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Let be $G$ finitely generated; My question is: Does always exist $H\leq G,H\not=G$ with finite index? Of course if G is finite it is true. But $G$ is infinite?

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1) There are finitely presented infinite simple groups, see e.g. here, Theorem 5.5 for an interesting family. 2) It is easy to show that every finite index subgroup contains a finite index normal subgroup. 3) Combine 1. and 2. –  t.b. May 27 '12 at 14:15
    
Thanks!I thought that was easier. –  User2040 May 27 '12 at 15:14
    
The additive group of rational numbers does not have a finite index subgroup. –  user29743 May 27 '12 at 15:14
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Is it finitely generated?I don't think so. –  User2040 May 27 '12 at 15:17
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@Lima: No, $\mathbb{Q}$ is quasicyclic (every finitely generated subgroup is cyclic), but not cyclic, so it is not finitely generated. –  Arturo Magidin May 27 '12 at 16:20

1 Answer 1

up vote 4 down vote accepted

No.

I suspect there are easier and more elegant ways to answer this question, but the following argument is one way to see it:

  1. There are finitely generated infinite simple groups:
  2. If a group $G$ has a finite index subgroup $H$ then $H$ contains a finite index normal subgroup of $G$, in particular no infinite simple group can have a non-trivial finite index subgroup.

See also Higman's group for an example of a finitely presented group with no non-trivial finite quotients. By the same reasoning as above it can't have a non-trivial finite index subgroup.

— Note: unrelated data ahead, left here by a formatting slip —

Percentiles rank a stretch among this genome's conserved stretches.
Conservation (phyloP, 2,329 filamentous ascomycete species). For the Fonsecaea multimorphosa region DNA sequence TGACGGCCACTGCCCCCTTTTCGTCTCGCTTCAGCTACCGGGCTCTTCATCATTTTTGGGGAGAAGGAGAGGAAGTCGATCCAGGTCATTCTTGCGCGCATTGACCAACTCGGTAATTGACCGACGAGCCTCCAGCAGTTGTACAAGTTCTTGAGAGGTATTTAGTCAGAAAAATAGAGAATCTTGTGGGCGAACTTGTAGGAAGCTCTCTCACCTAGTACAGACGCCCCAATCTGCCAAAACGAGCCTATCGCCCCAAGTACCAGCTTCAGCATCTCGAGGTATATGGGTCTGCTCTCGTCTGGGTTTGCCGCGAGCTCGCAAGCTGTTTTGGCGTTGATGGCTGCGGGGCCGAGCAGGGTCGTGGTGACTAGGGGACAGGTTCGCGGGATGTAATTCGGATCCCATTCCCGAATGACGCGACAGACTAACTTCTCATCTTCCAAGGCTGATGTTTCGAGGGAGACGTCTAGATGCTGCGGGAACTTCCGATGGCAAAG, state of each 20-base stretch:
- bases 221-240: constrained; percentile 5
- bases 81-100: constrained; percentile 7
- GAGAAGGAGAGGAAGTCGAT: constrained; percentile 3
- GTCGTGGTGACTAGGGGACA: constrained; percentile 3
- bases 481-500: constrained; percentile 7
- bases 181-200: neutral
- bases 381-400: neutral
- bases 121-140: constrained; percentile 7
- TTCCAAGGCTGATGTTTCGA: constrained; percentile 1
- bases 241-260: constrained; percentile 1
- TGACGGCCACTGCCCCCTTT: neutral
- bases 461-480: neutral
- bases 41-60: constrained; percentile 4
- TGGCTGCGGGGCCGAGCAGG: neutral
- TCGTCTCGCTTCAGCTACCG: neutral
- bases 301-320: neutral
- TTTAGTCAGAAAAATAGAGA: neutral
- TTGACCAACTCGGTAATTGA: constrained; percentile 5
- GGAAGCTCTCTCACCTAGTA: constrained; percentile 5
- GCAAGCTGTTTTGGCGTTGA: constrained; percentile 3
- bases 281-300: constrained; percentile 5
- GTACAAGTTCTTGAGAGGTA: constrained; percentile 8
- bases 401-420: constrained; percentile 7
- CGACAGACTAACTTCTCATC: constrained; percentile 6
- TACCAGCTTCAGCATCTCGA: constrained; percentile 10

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Is point 2. well known? Is it obvious with sufficient thought? (by well-known I mean to students, rather than professionals/experts) –  Ben Millwood Jun 4 '12 at 21:46
    
@benmachine: Yes, I think it's well known in your sense. It's easy to prove: $G$ acts by on the set of cosets $G/H$. Thus you get a homomorphism $G \to \operatorname{Aut}(G/H)$ and you can take its kernel $N \subset H$. Then $G/N$ is isomorphic to a subgroup of $\operatorname{Aut}(G/H)$ and the latter has order dividing $n!$ if $H$ has index $n$. –  t.b. Jun 4 '12 at 21:54
    
Yeah, that sounds reasonable. I'd never heard the result before but I guess it just hasn't come up. Shouldn't $H$ be inside $N$, though, rather than the other way around? –  Ben Millwood Jun 4 '12 at 22:20
    
No, I meant what I wrote. $H$ can very well permute the $G/H$-cosets. –  t.b. Jun 4 '12 at 22:40
    
@t-b: hmm, perhaps we're thinking of different actions: it would possibly help if you weren't missing the verb in the action of $G$ on the cosets :P –  Ben Millwood Jun 4 '12 at 22:57

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